Now, on the climactic night of August 1, Moltke was in no mood for any more of the Kaiser’s meddling with serious military matters, or with meddling of any kind with the fixed arrangements. To turn around the deployment of a million men from west to east at the very moment of departure would have taken a more iron nerve than Moltke disposed of. He saw a vision of the deployment crumbling apart in confusion, supplies here, soldiers there, ammunition lost in the middle, companies without officers, divisions without staffs, and those 11,000 trains, each exquisitely scheduled to click over specified tracks at specified intervals of ten minutes, tangled in a grotesque ruin of the most perfectly planned military movement in history.
‘Your Majesty,’ Moltke said to him now, ‘it cannot be done. The deployment of millions cannot be improvised. If Your Majesty insists on leading the whole army to the East it will not be an army ready for battle but a disorganised mob of armed men with no arrangements for supply. Those arrangements took a whole year of intricate labour to complete’— and Moltke closed upon that rigid phrase, the basis for every major German mistake, the phrase that launched the invasion of Belgium and the submarine war against the United States, the inevitable phrase when military plans dictate policy – ’and once settled, it cannot be altered.’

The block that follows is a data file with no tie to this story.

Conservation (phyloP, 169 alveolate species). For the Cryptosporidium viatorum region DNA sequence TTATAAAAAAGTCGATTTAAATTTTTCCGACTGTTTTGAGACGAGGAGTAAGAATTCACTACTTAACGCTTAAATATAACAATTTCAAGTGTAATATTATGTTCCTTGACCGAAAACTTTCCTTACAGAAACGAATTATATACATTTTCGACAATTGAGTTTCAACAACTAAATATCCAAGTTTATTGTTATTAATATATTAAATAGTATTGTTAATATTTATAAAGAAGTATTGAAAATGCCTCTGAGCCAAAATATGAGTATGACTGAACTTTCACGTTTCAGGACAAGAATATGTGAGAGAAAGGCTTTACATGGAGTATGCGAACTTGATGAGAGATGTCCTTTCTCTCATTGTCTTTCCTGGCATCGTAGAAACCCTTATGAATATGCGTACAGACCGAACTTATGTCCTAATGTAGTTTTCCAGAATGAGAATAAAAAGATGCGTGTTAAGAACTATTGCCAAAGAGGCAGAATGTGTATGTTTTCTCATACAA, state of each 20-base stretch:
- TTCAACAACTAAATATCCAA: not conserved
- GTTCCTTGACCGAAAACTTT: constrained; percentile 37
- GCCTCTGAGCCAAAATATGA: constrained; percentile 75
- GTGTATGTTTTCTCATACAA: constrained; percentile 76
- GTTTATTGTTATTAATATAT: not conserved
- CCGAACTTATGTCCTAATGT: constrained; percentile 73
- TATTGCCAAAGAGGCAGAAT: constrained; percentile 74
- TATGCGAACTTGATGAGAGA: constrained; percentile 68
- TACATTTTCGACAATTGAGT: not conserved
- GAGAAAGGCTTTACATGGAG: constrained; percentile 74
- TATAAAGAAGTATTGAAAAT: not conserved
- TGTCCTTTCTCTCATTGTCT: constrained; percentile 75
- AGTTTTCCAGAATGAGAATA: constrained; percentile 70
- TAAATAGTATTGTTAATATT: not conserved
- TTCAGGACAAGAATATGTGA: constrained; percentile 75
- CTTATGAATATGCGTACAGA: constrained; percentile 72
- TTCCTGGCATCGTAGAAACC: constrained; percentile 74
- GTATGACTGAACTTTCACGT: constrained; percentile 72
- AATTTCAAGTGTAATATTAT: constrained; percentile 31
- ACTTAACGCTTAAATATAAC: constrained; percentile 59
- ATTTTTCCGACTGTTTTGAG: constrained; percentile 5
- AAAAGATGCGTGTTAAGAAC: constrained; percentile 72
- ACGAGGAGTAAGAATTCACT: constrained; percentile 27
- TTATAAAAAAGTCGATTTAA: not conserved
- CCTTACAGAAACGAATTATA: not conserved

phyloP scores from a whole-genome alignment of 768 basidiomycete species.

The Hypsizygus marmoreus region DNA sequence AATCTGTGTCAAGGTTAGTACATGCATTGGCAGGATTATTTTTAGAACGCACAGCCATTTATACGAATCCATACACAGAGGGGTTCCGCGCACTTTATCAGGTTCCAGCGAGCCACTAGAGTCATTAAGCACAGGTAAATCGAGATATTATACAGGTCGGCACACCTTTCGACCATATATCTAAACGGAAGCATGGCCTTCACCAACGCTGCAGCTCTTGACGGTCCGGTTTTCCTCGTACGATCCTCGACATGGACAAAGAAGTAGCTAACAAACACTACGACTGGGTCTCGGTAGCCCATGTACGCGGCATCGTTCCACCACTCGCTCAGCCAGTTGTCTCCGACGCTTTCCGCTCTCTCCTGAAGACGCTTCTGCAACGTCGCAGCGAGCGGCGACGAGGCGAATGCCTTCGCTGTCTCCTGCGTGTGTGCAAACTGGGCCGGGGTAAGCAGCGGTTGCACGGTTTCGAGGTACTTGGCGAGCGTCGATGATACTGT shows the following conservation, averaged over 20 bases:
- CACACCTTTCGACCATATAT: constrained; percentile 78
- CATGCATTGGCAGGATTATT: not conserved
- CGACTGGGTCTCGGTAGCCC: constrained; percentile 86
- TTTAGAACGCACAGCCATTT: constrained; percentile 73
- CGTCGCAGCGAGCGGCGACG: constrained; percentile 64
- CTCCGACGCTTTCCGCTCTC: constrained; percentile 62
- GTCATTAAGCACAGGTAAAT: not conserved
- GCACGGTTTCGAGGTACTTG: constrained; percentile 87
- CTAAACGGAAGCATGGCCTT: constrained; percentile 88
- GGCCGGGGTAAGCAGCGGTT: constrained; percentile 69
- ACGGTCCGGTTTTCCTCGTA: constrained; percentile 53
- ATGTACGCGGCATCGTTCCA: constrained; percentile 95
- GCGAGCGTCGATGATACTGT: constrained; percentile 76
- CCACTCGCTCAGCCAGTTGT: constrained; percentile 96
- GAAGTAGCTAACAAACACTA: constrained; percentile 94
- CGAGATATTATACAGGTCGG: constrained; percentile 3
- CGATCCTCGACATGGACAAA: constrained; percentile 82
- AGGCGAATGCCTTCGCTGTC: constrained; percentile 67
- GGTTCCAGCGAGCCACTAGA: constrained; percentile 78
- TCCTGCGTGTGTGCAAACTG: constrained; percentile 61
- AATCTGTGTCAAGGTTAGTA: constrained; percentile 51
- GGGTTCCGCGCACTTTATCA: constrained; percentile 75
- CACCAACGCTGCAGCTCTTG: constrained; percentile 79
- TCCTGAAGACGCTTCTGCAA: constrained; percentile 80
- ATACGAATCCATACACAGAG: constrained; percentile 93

The momentum of logistics is equally compelling in withdrawal as on the attack. The Afghan government is now under mortal threat from and Islamic army. What can America do? As the Taliban rolls into the Warduj district after taking Kunduz, the fundamental limits to any US counterattack are imposed by the fact the Obama administration has already pulled the supply plug on the forces there. The iron momentum of logistics is now in play.